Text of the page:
SAVE THE FROGS! Eco-tour to Belize was a huge success!

red-eye-eco-tour
WOW! What a trip! The SAVE THE FROGS! Eco-tour to Belize was a blast! From June 19th to the 28th, ten frog-saving supporters trekked through rainforests, hiked through pine savannah, relaxed on white, sandy beaches, and found lots and lots of beautiful frogs! See the adventure for yourself and check out these amazing photos from the 2014 SAVE THE FROGS! Eco-tour to Belize.

Belize Travel

On the 19th of June, the SAVE THE FROGS! Eco-tour landed in beautiful Belize. After such a long day of traveling, we arrived at our first destination: The Tropical Education Center (TEC)!

Belize Travel

After settling in, we set out to find some frogs. It was the beginning of the wet season in Belize and the frogs were out! The first frog we found was a Sabinal Frog, Leptodactylus melanonotus! Isn’t it gorgeous?

Belize Travel

Here’s SAVE THE FROGS! Education Coordinator Kathlyn Franco with a beautiful Veined Tree Frog, Trachycephalus venulosus.

Save The Frogs, Belize

What an awesome frog!

Belize Travel

Besides frogs, we found some toads too! Who couldn’t love the charming face of a Gulf Coast Toad, Incilius valliceps?

Gulf Coast Toad

Snakes alive! We found an adorable little Black Stripe Snake, Coniophanes imperialis.

Black Stripe Snake, Belize

While staying at the TEC, we took a day to experience the incredible archaeological site Xunantunich! Located just outside of San Ignacio, this city is thousands of years old. We were also quite privileged to receive a guided tour of the local plants and their uses as we explored the ancient Mayan city.

Xuantunich

The SAVE THE FROGS! Eco-tour group members say “HI!” from the historic Xunantunich Mayan archaeological site.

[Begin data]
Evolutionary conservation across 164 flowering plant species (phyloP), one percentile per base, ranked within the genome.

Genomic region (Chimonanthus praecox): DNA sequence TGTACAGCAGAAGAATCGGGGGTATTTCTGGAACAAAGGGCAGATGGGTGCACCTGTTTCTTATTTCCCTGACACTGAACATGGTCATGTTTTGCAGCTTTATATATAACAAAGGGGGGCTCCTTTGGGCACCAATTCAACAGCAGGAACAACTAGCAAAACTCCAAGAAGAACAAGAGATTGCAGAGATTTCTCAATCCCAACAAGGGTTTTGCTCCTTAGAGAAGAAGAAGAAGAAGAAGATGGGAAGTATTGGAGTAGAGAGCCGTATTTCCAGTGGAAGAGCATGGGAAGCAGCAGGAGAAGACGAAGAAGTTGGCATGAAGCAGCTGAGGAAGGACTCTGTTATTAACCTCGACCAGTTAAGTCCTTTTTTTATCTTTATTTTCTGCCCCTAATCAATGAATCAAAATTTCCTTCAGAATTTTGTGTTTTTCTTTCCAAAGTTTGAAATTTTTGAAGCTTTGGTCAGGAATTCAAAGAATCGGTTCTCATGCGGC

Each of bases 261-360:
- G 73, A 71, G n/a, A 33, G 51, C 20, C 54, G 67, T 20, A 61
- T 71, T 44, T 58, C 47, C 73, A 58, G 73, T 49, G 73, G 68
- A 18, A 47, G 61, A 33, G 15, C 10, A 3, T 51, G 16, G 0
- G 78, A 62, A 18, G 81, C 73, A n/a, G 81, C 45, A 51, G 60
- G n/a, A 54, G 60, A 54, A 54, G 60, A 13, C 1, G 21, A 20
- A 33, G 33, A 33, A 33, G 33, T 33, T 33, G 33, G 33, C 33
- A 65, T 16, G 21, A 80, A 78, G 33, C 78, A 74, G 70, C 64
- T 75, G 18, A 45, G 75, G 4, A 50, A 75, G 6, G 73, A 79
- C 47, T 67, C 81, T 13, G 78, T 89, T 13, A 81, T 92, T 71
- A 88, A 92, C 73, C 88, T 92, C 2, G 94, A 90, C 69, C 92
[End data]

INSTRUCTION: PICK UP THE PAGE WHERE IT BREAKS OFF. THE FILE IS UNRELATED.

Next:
Xuantunich

The SAVE THE FROGS! Belize Eco-tour left the Tropical Education Center and traveled far south to the small, Mayan town of Blue Creek. Situated in pristine, old-growth rainforest, Blue Creek is a haven for wildlife and the diversity of flora and fauna is amazing!

Belize Travel

At Blue Creek there are so many activities to experience. We were guided through the forest by an extremely knowledgeable Mayan ethnobotanist and we learned how the forest provides so many uses for the Mayan people. We also trekked up mountains, hiked through the rainforest, forged rivers, and explored intricate cave systems.

Belize Travel

It is a truly beautiful area to visit and explore.

Belize Travel

Belize Travel

We spent many hours of the day hiking through the myriad of trails that pass through the rainforest.

Belize Travel

The water level in the creek, which was acting more like a raging river, was quite high! It was quite the experience to cross together as a group!

Belize Travel

If we were not hiking trails or fording streams, then we were climbing! While being somewhat difficult, all members of the group were able to climb up root-covered rock walls to make it to the entrance of the Blue Creek Cave.

Belize Travel

Blue Creek Cave is an incredible sight. The mouth of the cave is absolutely breathtaking!

Belize Travel

Belize Travel

One day we explored the inside of Blue Creek Cave!

Belize Travel

Getting there was quite an experience, but it was well worth the hike!

Belize Travel

We discovered many interesting creatures that called the cave home, included this Tailless whip scorpions (often called whip spiders), but they are scientifically referred to as amblypigids. They might look a bit scary, but they are totally harmless.

Belize Travel

Belize Travel

One morning we took a few hours to walk with a local guide and ethnobotanist.

Belize Travel

The guide led us all around the forest and taught us how they used plants in the forest for their food, making their homes, or even for their medicine.

Belize Travel

Would you drink from this vine? Well the water vine is a survival item for the Maya as the water contained in the vine is completely safe to drink.

Belize Travel

After a day of hiking through the forest, it was great to cool off in Blue Creek! Rain or not, it was still a refreshing experience.